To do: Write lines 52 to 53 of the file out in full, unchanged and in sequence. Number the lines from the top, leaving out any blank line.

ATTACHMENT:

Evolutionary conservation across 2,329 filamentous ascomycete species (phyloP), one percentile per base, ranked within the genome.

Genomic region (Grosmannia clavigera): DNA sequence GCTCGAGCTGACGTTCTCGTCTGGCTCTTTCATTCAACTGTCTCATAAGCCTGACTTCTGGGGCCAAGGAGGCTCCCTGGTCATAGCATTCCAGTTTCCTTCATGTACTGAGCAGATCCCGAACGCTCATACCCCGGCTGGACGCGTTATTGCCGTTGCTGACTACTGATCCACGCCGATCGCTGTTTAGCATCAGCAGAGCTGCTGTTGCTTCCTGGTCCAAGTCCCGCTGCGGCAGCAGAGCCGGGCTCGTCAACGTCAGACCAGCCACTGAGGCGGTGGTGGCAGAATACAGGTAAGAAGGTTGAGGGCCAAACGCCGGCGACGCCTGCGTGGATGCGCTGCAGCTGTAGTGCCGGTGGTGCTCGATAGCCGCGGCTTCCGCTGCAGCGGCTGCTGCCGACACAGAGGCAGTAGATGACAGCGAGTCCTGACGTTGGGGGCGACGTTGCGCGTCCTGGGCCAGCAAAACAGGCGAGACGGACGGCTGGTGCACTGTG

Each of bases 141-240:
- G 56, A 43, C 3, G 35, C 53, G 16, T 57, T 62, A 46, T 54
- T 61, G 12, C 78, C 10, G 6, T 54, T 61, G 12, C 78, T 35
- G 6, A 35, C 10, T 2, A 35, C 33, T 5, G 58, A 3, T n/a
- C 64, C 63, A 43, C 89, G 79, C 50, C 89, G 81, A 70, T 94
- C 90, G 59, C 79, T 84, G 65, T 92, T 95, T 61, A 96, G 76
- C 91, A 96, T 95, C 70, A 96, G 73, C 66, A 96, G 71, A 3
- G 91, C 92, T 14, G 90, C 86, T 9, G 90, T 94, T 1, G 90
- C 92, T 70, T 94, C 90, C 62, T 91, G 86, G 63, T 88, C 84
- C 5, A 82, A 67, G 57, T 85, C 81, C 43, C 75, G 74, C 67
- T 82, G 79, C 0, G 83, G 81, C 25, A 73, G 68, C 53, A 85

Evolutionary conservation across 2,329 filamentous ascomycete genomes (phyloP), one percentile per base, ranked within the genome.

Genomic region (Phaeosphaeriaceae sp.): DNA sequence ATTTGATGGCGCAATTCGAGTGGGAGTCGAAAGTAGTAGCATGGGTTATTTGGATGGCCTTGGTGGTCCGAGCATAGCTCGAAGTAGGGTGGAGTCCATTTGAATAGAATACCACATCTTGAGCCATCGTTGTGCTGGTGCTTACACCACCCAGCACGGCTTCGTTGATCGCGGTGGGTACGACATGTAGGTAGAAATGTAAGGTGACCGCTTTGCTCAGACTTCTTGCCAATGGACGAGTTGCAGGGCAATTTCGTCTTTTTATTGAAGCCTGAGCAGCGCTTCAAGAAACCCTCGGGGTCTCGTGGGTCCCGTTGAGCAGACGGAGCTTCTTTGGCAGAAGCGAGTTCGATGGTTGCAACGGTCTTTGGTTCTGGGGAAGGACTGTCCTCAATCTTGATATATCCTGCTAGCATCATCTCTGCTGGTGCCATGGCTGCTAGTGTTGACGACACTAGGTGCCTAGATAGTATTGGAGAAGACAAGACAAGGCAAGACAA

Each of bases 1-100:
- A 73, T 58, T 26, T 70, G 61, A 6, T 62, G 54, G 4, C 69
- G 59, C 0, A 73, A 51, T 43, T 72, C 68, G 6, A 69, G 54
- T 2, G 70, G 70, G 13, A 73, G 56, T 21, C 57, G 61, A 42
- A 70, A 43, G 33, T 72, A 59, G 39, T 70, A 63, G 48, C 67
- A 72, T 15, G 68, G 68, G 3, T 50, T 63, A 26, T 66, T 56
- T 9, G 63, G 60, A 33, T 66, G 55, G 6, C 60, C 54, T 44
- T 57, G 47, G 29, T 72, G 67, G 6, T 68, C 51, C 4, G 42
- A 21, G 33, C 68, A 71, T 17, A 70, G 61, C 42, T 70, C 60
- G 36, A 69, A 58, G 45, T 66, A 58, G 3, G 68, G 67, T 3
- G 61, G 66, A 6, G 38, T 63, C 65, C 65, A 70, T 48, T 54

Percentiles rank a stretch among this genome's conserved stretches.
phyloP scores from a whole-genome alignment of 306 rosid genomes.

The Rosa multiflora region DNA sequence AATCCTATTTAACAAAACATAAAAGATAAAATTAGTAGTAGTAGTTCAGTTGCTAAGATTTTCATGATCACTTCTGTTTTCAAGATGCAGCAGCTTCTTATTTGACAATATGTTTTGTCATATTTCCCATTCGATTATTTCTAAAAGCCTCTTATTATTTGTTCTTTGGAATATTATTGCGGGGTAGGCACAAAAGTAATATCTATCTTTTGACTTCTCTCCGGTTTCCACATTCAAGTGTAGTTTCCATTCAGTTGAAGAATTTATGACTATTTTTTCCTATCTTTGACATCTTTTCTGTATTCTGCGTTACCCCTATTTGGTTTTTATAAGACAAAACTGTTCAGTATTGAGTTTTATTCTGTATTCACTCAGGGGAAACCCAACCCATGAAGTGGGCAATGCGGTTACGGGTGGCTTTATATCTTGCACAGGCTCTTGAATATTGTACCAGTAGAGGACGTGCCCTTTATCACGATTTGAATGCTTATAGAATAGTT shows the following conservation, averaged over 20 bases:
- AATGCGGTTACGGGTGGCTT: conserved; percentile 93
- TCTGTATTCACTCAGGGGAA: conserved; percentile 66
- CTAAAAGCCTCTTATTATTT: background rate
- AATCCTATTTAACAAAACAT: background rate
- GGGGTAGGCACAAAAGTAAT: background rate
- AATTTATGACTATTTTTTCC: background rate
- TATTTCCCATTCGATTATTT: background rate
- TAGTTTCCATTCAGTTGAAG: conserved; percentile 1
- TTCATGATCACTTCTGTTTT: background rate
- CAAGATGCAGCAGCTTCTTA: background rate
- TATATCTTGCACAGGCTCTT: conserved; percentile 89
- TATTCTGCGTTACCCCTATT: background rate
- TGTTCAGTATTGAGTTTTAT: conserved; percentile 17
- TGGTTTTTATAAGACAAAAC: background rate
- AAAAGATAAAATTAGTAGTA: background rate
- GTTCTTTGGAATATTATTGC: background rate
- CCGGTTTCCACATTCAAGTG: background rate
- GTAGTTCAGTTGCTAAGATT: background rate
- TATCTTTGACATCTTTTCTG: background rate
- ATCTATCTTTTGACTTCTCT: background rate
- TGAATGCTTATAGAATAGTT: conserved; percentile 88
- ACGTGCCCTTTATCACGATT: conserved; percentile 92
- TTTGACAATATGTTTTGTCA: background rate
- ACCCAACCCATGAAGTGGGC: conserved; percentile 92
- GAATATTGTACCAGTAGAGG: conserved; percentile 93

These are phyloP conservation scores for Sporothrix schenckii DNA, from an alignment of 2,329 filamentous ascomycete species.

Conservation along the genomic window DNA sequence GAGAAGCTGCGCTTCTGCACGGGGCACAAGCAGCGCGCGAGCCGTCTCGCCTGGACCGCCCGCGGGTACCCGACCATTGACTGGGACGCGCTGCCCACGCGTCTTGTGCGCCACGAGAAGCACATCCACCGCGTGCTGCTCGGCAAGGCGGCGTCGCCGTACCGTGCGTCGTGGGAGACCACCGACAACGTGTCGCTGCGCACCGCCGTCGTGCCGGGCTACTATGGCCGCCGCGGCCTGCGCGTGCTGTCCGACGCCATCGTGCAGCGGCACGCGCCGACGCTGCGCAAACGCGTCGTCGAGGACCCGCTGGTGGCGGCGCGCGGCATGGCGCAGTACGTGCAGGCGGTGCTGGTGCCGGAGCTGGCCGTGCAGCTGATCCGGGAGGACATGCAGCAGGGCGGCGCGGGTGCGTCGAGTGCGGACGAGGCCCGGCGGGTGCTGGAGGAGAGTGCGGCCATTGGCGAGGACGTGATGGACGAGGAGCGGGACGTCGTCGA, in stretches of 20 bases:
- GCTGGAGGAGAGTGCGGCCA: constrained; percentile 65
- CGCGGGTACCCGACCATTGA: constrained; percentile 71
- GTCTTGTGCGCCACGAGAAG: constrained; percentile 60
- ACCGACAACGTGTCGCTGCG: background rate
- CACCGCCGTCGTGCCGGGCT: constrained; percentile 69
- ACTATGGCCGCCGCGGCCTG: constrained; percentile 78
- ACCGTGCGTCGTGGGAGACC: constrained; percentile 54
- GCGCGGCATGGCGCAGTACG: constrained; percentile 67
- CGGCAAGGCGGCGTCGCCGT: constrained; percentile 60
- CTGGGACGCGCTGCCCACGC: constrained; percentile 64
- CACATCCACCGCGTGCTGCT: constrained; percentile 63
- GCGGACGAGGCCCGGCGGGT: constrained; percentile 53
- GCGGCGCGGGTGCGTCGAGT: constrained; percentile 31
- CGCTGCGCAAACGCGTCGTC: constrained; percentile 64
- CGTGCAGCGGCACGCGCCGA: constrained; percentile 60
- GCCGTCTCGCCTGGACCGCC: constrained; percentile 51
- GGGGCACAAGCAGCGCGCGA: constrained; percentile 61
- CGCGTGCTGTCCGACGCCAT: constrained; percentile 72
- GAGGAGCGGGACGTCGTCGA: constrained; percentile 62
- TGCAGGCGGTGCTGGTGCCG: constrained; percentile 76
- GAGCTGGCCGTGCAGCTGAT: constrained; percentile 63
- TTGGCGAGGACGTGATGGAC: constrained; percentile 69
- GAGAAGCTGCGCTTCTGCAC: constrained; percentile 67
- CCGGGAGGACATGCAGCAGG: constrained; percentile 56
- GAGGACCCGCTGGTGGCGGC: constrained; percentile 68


- TTTGACAATATGTTTTGTCA: background rate
- ACCCAACCCATGAAGTGGGC: conserved; percentile 92